Don't blame the guns for plague of violence on our...

LETTERS TO THE EDITOR

January 28, 2002

Don't blame the guns for plague of violence on our city's streets

In the Jan. 19 Sun there were two anti-gun articles, one about Baltimore State's Attorney Patricia C. Jessamy's "gun-crime unit" ("New Balto. gun-crime unit to use state, federal funds") and another an editorial, "Gun culture kills a father, city's future." Throughout these articles runs the notion that if the guns are removed, crime will go away.

I remember reading in The Sun that Baltimore is the drug capital of the country, and other articles have reported that more than 80 percent of crime in Baltimore is drug-related.

That would mean that about 240 murders a year are directly related to drugs, either resulting from robberies to support the habit or in turf battles. But I didn't detect the drug connection in either of The Sun's Jan. 19 articles.

Shouldn't Ms. Jessamy have a "drug-crime unit," and isn't there a "drug culture" in Baltimore? If the 240 annual murders blamed on drugs were eliminated, wouldn't Ms. Jessamy, Mayor Martin O'Malley, Police Commissioner Edward T. Norris and others be national heroes?

Does "drug crime" possess some sort of politically correct protection that "gun crime" does not?

John Cullom

Catonsville

The Sun's choice of the phrase "Gun culture" as the object of blame in a recent headline makes me wonder about your reluctance to pin the tail on the donkey of true blame: that small portion of inner-city residents who refuse to obey laws year in and year out ("Gun culture kills a father, city's future," editorial, Jan. 19).

The Sun's hesitance to blame individuals is a big part of the problem. When inanimate objects take the responsibility, people don't.

Dana Ely

Fulton

Some skinheads oppose white power movement

I was most displeased with The Sun's reporting on the white power movement's gathering in York, Pa. ("25 arrested amid protests in York over racist stands," Jan. 13).

As almost always in the media, the word "skinheads" pops up alongside the white power movement. Making no distinction, The Sun, along with many other media outlets, often leads people to believe skinheads, as a whole, are racist.

This is quite contrary to the truth, as the skinhead movement itself was started as a working class movement, and had nothing to do with racism.

Indeed, the Anti-Racist Action (ARA) was founded by non-racist skins and punks in the late 1980s in response to the growing threat of racially motivated hate groups. I suggest that from now on, perhaps using the distinction "racist" before the word "skinheads" would be more appropriate.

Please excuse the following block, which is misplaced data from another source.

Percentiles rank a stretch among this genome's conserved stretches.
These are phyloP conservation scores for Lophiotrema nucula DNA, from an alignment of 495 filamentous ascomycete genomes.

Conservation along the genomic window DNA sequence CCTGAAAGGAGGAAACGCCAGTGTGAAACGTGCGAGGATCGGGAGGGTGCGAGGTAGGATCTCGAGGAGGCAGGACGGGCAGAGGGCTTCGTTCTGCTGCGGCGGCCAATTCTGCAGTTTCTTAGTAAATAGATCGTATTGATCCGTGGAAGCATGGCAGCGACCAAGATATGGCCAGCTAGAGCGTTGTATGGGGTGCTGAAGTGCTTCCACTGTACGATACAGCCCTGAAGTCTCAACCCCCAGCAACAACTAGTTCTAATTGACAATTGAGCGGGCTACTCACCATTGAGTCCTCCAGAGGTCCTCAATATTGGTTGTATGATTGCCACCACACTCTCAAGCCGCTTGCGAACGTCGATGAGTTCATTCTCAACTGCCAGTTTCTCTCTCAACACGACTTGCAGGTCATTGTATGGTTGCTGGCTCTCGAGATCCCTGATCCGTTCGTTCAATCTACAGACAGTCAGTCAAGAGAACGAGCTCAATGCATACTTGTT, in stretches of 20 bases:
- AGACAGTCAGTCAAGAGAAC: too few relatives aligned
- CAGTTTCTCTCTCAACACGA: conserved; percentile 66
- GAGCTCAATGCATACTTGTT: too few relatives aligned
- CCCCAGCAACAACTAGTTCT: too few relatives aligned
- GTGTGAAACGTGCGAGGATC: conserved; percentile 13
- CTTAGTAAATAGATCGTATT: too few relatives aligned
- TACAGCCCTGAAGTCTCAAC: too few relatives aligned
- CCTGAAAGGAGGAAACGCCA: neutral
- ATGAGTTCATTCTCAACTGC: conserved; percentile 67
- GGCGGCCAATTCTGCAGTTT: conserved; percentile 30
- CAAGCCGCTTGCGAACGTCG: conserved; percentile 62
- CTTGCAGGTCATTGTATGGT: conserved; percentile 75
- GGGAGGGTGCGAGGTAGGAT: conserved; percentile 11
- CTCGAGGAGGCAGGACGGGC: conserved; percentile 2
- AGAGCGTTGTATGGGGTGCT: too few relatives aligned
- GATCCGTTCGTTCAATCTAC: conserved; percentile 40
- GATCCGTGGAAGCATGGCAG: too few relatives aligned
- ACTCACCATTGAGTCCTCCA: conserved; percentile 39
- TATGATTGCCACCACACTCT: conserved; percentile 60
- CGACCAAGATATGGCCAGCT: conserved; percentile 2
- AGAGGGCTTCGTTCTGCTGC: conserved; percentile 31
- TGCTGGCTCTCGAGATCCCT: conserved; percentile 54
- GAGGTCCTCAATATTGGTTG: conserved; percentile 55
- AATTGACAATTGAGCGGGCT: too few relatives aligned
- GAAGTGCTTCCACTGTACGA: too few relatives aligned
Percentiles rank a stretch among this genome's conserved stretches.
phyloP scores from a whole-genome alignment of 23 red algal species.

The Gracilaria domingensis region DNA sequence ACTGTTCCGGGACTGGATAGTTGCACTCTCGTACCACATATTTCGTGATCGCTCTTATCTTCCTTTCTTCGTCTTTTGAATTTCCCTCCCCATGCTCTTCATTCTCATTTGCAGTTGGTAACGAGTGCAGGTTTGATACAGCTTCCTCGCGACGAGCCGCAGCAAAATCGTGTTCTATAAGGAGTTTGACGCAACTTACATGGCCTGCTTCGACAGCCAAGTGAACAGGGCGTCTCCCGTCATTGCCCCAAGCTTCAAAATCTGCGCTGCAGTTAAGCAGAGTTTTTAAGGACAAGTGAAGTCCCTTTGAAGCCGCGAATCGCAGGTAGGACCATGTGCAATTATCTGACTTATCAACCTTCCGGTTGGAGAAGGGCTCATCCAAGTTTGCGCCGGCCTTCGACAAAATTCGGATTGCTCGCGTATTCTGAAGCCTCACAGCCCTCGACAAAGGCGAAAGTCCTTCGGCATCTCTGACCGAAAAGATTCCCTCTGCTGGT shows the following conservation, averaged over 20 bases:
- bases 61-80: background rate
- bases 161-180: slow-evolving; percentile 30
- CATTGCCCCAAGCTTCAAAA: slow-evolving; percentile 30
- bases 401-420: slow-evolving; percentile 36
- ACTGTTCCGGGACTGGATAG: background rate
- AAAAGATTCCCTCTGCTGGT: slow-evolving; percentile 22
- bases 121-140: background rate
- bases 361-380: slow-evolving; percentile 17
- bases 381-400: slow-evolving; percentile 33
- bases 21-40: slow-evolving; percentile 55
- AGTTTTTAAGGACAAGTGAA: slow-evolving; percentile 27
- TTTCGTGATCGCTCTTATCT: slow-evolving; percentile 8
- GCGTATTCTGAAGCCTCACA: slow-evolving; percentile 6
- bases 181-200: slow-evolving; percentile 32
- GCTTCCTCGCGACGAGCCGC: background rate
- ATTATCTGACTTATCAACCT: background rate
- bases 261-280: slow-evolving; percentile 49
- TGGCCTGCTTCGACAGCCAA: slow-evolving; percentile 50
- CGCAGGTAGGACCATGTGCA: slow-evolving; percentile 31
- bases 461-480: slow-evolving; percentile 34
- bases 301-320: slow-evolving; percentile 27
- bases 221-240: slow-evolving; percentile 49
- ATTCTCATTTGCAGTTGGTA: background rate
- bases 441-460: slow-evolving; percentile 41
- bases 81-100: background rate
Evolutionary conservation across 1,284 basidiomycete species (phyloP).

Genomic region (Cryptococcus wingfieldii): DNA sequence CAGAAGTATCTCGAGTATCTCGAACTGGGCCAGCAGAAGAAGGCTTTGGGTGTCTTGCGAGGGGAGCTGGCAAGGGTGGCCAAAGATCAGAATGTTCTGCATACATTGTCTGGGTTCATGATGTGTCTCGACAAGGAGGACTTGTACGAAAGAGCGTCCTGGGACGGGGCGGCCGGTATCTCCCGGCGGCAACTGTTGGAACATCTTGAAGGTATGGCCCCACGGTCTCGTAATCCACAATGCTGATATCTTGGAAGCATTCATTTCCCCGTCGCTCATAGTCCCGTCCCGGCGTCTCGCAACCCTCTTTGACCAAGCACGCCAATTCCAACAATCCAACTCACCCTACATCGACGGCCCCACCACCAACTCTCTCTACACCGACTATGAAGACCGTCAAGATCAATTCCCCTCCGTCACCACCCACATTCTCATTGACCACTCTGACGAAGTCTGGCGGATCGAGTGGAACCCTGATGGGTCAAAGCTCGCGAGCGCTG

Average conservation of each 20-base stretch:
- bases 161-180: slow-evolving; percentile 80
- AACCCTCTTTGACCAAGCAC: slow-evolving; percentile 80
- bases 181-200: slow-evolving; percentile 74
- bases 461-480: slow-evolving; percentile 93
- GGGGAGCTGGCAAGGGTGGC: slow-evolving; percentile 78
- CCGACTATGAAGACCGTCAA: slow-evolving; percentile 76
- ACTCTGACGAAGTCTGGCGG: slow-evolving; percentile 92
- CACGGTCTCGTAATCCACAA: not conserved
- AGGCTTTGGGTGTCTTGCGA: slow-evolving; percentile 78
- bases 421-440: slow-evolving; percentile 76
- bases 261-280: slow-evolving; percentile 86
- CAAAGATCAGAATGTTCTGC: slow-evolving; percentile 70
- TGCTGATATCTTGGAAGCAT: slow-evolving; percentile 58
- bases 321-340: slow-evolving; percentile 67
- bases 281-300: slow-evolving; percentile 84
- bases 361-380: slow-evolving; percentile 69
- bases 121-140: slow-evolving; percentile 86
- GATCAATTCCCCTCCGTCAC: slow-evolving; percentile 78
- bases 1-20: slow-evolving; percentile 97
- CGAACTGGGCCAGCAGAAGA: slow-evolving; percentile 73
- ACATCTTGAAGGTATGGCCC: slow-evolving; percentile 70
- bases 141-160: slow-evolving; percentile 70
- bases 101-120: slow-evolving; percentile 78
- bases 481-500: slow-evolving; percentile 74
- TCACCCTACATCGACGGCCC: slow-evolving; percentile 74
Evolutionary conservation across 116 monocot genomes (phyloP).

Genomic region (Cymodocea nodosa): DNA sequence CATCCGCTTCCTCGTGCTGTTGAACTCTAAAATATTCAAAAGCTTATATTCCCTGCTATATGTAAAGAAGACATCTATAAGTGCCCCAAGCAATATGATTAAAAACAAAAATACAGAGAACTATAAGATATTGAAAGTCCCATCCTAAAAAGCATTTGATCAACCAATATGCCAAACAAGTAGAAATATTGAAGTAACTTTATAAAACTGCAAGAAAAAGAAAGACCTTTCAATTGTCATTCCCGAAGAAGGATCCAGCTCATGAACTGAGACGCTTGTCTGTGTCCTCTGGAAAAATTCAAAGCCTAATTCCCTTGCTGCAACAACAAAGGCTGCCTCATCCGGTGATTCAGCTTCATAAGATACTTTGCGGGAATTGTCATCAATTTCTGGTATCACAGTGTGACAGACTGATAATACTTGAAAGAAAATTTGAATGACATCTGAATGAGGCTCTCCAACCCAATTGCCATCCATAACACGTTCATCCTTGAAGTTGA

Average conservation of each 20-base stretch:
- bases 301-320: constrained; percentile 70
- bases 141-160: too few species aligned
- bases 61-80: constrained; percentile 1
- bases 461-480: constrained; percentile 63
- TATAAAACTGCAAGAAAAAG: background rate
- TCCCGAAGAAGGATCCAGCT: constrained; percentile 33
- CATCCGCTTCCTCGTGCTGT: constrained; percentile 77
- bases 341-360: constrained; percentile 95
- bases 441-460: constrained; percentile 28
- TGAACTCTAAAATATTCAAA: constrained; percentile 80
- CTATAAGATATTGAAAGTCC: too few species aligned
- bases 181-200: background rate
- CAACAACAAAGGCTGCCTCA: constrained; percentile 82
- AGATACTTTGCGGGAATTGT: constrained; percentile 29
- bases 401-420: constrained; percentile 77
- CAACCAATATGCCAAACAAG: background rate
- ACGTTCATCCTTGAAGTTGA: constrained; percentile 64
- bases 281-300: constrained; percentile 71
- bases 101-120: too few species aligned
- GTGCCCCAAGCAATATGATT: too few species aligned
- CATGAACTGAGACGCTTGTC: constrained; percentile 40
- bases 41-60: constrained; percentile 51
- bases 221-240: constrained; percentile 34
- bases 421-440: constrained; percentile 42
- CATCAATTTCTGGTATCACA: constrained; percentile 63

T.J. Tumach

Baltimore

The writer is a member of an anti-racist punk group called the Right-wing Thugs.

Choice should be made before child is conceived

Nancy Lineman asks the question, who decides: women or politicians ("Protect reproductive rights - or lose them," Opinion * Commentary, Jan. 22)?

I agree with Ms. Lineman: Of course the answer is women. But the choice is made before the child is conceived. If two people enter into a sexual relationship and the woman becomes pregnant, the choice factor is no longer in the equation. The responsibility factor is now the only consideration.

The right thing to do is act responsibly and protect the unborn child she carries in her womb. Today's technology leaves no doubt that the child she carries is not a blob of tissue, as Ms. Lineman would like you to believe, but a living, breathing, human being - a child of God.

Destroying this child in the womb can only be described as murder, by choice.

Tom Korpela

Forest Hill

Nancy Lineman's claim that abortion deaths have declined from 5,000 to 1,000 since Roe vs. Wade is certainly good news for the women involved.

The bad news is that, in 1996, the National Center for Health Statistics reported 1,529,000 deaths for their pre-born babies. It's no stretch to imagine that number is higher today.

And the fact that after 29 years the dialogue remains as heated as ever indicates that while abortion may be legal, it is far from being a decided issue.

Marilyn R. Janus

Hagerstown

Let those who dislike bears be the ones who relocate

The black bears were in Western Maryland first. If Barbara Reed and the people of McHenry and Western Maryland do not like the black bears living near them, then they should not have bought property in Western Maryland ("Md. ban on bear hunting targeted," Jan. 21).

Ms. Reed and other residents should move, preferably out of the state.

Joseph V. Nagle

Essex

A redistricting plan for the state's bears?

My suggestion for solving the problem of the growing number of black bears in Western Maryland is to redistrict the bears. Capture and move the bears in the same ratio as Maryland's new House of Delegates redistricting plan. If an area has three delegates, it gets three bears.

Using this method, each district that passes laws to protect the bears can enjoy the benefit of having a furry, cuddly, 300-pound omnivore in its backyard during the night.

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